Democrats in Congress have repeatedly accused Republican negotiators of being beholden to freshmen and Tea Party conservatives. But the Democrats have problems in their ranks as well. The Democratic left is equally determined to stop President Obama from making concessions they think are wrong, especially on entitlements.
Obama's willingness to include $650 billion in cuts to entitlements such as Medicare in a budget deal that was on the table last week was rejected by his liberal base.
"I think every politician of both parties ought to understand the firestorm that would result with the a backroom deal if you made significant changes in these basic programs," said Robert Borosage of progressive think tank Campaign for America's Future.
Moveon.org and other liberal groups went even further, leveling political threats at the president, organizing what it called "an emergency campaign to push back."
It urged members to call Obama's reelection headquarters in Chicago and other Democratic campaign organizations to condemn any deal that cut entitlements and did not raise taxes on the rich.
"It would be a betrayal of core Democratic values and could have serious consequences for the base's involvement in next year's elections," wrote spokesman David Fenton in describing the campaign from Moveon and several other liberal groups.
The emergency push back campaign also warned that liberal voters are "making tens of thousands of calls right now to Democrats in the House and Senate...." to criticize the President's proposal.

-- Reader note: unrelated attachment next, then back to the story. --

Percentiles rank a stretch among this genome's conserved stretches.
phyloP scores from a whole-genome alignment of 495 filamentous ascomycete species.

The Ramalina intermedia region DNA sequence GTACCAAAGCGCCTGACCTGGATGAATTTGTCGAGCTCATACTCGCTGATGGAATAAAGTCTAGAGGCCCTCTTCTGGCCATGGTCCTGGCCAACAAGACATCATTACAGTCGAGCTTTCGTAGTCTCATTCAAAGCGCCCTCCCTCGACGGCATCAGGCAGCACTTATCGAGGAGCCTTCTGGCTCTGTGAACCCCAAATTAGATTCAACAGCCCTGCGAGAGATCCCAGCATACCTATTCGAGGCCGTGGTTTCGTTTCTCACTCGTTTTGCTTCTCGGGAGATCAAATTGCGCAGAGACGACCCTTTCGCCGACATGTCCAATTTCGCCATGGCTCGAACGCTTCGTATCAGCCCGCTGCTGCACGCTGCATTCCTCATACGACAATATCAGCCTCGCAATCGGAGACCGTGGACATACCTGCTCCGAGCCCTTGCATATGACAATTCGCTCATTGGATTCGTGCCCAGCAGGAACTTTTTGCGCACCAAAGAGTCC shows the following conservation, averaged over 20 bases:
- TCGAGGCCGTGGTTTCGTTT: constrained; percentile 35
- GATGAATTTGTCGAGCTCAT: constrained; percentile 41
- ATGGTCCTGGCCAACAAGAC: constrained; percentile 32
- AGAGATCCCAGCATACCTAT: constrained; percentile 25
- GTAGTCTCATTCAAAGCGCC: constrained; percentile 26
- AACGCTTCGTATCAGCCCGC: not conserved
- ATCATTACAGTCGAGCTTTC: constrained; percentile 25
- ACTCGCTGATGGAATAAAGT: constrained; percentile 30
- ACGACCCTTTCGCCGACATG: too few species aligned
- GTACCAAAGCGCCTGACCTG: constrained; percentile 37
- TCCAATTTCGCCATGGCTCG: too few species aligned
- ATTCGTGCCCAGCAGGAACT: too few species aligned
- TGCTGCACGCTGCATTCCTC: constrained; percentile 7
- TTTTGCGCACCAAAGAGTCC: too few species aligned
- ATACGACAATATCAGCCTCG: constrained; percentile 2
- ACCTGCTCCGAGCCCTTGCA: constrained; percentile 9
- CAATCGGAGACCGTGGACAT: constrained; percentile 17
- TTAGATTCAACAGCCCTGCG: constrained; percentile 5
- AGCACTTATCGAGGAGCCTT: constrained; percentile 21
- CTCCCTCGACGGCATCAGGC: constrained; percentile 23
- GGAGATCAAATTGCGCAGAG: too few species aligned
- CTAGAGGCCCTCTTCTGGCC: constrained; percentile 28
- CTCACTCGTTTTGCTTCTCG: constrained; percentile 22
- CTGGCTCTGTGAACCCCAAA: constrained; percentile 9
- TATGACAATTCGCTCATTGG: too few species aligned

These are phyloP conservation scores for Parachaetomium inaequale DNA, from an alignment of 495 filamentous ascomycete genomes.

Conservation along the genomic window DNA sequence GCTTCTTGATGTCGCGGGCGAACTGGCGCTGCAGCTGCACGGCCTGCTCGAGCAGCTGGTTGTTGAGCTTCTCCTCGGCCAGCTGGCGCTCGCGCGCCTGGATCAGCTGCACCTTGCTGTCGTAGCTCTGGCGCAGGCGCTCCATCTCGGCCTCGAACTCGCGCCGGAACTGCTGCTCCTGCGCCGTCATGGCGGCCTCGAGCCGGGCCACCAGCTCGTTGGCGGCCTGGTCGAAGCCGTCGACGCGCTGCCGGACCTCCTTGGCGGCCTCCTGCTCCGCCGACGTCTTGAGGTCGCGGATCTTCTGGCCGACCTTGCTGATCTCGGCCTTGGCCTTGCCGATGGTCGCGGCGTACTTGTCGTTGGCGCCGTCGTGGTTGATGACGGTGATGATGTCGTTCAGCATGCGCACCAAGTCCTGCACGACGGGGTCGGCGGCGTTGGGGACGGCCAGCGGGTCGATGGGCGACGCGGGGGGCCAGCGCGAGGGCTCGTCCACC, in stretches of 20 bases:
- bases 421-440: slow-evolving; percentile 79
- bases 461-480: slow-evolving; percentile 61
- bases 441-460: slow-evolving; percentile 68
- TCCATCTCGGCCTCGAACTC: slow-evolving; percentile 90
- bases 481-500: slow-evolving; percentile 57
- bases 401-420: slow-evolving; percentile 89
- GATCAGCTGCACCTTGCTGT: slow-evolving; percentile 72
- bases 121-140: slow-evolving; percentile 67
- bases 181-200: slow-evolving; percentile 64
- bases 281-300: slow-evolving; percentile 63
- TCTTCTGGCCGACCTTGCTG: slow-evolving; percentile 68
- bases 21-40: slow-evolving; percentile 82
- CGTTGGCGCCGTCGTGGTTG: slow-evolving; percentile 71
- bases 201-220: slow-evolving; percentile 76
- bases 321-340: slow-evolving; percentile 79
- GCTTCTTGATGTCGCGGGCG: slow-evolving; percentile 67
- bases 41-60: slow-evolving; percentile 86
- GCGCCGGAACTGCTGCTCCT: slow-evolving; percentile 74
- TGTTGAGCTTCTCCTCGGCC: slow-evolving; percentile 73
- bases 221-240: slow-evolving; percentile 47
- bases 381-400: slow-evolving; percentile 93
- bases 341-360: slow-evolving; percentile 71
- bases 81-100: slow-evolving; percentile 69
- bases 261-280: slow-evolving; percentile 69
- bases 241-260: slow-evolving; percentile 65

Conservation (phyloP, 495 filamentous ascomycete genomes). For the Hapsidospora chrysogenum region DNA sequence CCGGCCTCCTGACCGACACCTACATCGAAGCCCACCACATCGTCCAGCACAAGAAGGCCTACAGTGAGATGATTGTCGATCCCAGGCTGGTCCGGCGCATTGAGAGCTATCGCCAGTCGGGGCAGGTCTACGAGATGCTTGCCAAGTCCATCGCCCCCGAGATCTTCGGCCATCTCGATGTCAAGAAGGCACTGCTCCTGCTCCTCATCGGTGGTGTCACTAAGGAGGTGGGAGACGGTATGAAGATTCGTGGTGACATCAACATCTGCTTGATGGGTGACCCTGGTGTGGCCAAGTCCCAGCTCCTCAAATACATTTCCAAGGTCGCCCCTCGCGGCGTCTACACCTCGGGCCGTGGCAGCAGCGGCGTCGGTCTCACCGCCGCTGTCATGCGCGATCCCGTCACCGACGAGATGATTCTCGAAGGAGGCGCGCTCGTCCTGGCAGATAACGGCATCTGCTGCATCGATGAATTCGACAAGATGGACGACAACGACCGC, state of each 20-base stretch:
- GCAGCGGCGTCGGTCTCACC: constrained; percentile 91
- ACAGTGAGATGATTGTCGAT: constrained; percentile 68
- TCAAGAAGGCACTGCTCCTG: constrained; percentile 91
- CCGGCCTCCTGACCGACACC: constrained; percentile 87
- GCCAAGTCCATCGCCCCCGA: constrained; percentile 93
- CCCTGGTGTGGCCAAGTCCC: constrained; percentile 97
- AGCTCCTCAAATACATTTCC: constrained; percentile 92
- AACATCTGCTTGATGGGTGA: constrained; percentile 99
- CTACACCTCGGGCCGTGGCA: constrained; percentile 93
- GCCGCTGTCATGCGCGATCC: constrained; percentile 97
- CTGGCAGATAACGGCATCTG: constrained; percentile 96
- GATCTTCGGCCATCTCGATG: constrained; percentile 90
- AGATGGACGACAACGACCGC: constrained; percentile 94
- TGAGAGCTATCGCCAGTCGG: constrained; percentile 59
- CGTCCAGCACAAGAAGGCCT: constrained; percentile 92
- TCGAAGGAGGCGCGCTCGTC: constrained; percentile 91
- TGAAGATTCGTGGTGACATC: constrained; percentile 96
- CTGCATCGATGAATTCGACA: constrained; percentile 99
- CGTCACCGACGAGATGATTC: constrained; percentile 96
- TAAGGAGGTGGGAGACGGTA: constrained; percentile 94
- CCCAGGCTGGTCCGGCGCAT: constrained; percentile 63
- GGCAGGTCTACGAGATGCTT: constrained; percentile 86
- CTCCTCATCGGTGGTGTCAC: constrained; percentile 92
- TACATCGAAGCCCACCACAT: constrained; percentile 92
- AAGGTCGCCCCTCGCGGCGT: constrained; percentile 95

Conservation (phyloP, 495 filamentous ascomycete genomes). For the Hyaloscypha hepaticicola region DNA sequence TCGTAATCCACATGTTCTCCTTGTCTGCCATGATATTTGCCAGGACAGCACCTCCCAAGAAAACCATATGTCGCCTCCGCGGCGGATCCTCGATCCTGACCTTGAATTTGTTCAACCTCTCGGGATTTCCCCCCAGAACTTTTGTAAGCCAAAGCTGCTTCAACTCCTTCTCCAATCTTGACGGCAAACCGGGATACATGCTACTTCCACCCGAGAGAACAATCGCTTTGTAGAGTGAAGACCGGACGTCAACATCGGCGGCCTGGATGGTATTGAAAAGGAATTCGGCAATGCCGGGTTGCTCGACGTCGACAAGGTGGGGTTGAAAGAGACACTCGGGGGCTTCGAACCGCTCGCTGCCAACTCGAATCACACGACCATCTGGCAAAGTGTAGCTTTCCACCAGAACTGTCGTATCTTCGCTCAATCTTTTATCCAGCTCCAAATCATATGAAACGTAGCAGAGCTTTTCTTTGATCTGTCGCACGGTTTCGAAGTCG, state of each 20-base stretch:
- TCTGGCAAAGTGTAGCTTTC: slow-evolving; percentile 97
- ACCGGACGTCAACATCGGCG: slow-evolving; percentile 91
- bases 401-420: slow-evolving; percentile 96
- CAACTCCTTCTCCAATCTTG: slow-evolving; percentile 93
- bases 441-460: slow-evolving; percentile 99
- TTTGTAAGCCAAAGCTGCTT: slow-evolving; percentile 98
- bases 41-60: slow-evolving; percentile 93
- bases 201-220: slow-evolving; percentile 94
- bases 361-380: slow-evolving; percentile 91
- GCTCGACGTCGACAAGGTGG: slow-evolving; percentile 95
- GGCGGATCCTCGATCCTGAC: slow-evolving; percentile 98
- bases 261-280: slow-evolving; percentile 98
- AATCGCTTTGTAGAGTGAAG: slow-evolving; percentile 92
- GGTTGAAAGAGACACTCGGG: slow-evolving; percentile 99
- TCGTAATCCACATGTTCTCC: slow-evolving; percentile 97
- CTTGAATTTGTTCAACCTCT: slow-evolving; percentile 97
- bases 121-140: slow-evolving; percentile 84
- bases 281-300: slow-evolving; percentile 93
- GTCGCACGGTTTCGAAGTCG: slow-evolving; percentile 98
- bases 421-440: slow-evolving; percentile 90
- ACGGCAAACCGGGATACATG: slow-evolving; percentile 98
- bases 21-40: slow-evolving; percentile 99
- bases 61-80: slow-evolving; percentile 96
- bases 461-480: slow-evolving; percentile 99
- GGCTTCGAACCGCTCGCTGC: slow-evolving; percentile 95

Some Democrats need little encouragement to oppose changes in entitlements. "We do not support cuts in benefits on social security and Medicare," House Minority Leader Nancy Pelosi, D-Calif., said in a statement that mirrors ones she makes nearly every day as negotiations go on.
Liberal groups sharply criticized what they said was Obama's embrace of an increase in the eligibility age for Medicare and a change in the inflation measure for Medicare and Social Security.
But Obama has repeatedly flirted with the need to make some changes to keep Medicare and other programs from collapsing under the weight of tens of trillions of dollars in unfunded promises. "We should look at what can we do in the out-years, so that over time some of these programs are more sustainable," the president said recently.
Borosage argues such programs should be examined in hearings and openly considered, not the subject of closed-door changes by a few lawmakers. But on Sunday, administration officials defended changes in entitlements as necessary because otherwise they cannot possibly keep all the promises made.
"This president in all of these negotiations has understood that there must be entitlement reform, and he has been willing to take on his party and some of the so-called sacred cows of the last 25, 30 years, and deal with those issues," said White House Chief of Staff Bill Daley.
But many liberals dispute the need for significant reform and their point seems to have hit home. The debt and deficit plan proposed by Senate Democrats Monday leaves out the cuts to entitlements the president had embraced, just as liberal groups demanded.
But others say there is no way to cut the debt in the future unless lawmakers start trimming the programs that add the most in deficit spending.